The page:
The Medicare Part D Prescriber Public Use Files provide information on the specific pharmaceuticals prescribed by individual providers and paid for under Part D. A 30% reduction in use of antipsychotics has been observed. At the same time, CMS recognizes that there are appropriate uses for antipsychotics and relies on the clinical team to distinguish the needs and uses.
Two publications--"Physical and Mental Health Integrated Care Needs," and "Adult Beneficiaries with Complex Care Needs"--exemplify Medicaid's new measures of quality.
The updated chartbook for co-morbidity in chronic conditions, including AD/ADRD, creates a business case for why clinical trials matter. Most people have more than one morbidity and dementia complicates care of any other condition.
Long-Term Services and Supports Subcommittee (LTSS)
Helen Lamont, ASPE
New ASPE reports on long-term care include:
Analysis of Pathways to Dual Eligible Status (https://aspe.hhs.gov/basic-report/analysis-pathways-dual-eligible-status-final-report)
Loss of Medicare-Medicaid Dual-Eligible Status: Frequency, Contributing Factors and Implications (https://aspe.hhs.gov/basic-report/loss-medicare-medicaid-dual-eligible-status-frequency-contributing-factors-and-implications)
How Many Older Adults Can Afford To Purchase Home Care? (https://aspe.hhs.gov/basic-report/how-many-older-adults-can-afford-purchase-home-care)
What Is the Lifetime Risk of Needing and Receiving Long-Term Services and Supports? (https://aspe.hhs.gov/basic-report/what-lifetime-risk-needing-and-receiving-long-term-services-and-supports)
Assessing the Out-of-Pocket Affordability of Long-Term Services and Supports? (https://aspe.hhs.gov/basic-report/assessing-out-pocket-affordability-long-term-services-and-supports-research-brief)
Support and Services at Home (SASH) Evaluation: Evaluation Findings, 2010-2016 (https://aspe.hhs.gov/basic-report/support-and-services-home-sash-evaluation-sash-evaluation-findings-2010-2016)
Administration for Community Living (ACL)
ACL reported that in June, the Alzheimer's Disease Programs Initiative (ADPI) had awarded grants totaling more than $6 million to States and communities. ADPI grant applications are due August 13, 2019 (total funding is $10.7 million).
The National Alzheimer's and Dementia Resource Center hosted webinars (ACL dementia grantee-developed products) on social isolation and loneliness among people living with dementia (PLWD); caregiving, engaging, training, and implementing programs that use volunteers; and stigma toward PLWD.
New webinars are: Financial Capacity for People Living with Alzheimer's and Their Caregivers on August 6 at 2p.m. EST, and Strategies for Sustaining ACL Dementia Grant Projects on September 17 at 1p.m.
Two webinars were designed to ensure that professionals are knowledgeable about the impact of Alzheimer's disease and brain health on families, and understanding critical community supports and resources (April and May 2019).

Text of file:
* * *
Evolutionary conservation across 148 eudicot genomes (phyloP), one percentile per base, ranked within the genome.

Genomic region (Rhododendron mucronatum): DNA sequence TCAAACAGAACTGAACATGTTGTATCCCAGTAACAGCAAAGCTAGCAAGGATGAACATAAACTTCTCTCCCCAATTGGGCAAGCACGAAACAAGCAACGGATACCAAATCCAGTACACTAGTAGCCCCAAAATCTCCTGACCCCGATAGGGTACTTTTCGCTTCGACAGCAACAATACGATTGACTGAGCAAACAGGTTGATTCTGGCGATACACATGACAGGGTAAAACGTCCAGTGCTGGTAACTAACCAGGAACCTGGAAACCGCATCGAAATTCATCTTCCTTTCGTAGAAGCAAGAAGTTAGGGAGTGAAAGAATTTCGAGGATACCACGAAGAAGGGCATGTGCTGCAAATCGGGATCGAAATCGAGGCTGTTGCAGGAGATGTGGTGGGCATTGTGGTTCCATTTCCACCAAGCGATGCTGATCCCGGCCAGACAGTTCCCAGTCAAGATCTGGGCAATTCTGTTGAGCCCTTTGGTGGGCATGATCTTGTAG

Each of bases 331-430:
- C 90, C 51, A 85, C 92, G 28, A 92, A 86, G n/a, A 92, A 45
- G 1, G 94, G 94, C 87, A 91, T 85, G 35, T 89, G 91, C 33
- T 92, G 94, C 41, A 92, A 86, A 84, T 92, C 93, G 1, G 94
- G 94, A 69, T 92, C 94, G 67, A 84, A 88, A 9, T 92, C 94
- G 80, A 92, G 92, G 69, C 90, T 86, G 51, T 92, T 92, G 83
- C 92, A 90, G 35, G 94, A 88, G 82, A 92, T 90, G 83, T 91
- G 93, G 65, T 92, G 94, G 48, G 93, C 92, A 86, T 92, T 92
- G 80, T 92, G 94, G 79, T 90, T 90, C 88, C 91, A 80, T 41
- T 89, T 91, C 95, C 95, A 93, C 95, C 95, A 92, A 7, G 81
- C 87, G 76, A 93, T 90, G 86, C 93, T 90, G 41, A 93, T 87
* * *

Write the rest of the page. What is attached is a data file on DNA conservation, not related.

In response to requests, the National Alzheimer's and Dementia Resource Center will soon be available (https://nadrc.acl.gov/). It will contain practical strategies, highlights of grantee-developed resources, dementia-capable States and communities, and grantee-implemented evidence-based and informed interventions (e.g., Vermont's long-term care services program, which can be used as a model).
The National Institute on Disability, Independent Living, and Rehabilitation Research has a new funding cycle (FY19-FY24) underway. This offers another opportunity to look at psychology as it relates to dementia.
The Administration on Aging awarded logistics contracts for the Reforming American Immigration for Strong Employment Act and for the Grandparents Raising Grandchildren Act.
Lisa McGuire, CDC
CDC update their public data portal on Alzheimer's disease and healthy aging. Information posted includes results from the 2017 BRFSS data on variable related to overall health, cognition, and caregiving.
They also are finalizing the Spanish translation of their infographics on Subjective Cognitive Decline and on Caregiving.
Released the third data brief in the series of five on CVD and risk factors.
A new podcast series is entitled Aging and Health Matters was launched.
Two recent CDC web features and "Did You Know" were released in May and June. These focus on the truth about dementia and aging and disparities in dementia.
Diana Blackwelder, Advocate
Ms. Blackwelder has been unable to get a response from the Amazon.com website, which shows disturbing images of people being forcibly restrained. These images will give caregivers (who may not be well educated) the idea that such restraint is appropriate care for people with dementia. Generally, people do not get credit for providing support for PLWD.